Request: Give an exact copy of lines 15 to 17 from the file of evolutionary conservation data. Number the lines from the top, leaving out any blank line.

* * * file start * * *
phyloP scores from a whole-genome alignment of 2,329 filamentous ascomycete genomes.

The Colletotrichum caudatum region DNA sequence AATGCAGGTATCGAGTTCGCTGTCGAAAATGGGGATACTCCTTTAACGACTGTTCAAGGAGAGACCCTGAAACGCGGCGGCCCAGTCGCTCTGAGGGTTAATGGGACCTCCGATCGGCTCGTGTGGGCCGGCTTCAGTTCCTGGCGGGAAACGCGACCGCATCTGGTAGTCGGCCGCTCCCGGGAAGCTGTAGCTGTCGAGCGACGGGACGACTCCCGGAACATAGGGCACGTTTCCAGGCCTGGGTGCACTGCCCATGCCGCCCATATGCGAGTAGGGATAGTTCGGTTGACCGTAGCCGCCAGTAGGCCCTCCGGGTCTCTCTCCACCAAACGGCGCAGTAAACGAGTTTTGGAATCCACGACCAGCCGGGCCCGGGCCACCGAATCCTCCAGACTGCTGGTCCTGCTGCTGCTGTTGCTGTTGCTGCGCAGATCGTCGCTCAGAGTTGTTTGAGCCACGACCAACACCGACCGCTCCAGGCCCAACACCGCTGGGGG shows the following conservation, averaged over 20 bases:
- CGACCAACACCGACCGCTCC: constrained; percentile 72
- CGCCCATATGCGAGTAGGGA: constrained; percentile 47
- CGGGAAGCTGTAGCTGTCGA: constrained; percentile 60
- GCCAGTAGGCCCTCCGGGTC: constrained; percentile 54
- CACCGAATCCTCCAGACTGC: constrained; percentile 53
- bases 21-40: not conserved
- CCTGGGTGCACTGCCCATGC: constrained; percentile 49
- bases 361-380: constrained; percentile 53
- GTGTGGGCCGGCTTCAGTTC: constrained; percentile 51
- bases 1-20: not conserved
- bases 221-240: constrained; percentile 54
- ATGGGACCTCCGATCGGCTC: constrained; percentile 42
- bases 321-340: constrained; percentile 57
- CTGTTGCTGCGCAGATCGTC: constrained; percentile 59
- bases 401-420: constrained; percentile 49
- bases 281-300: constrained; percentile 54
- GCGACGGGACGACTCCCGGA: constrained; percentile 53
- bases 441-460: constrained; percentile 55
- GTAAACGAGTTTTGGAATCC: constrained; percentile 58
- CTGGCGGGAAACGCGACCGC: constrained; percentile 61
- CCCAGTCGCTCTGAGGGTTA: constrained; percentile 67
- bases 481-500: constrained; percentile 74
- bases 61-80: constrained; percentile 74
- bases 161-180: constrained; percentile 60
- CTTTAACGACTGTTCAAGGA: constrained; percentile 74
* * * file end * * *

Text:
- bases 321-340: constrained; percentile 57
- CTGTTGCTGCGCAGATCGTC: constrained; percentile 59
- bases 401-420: constrained; percentile 49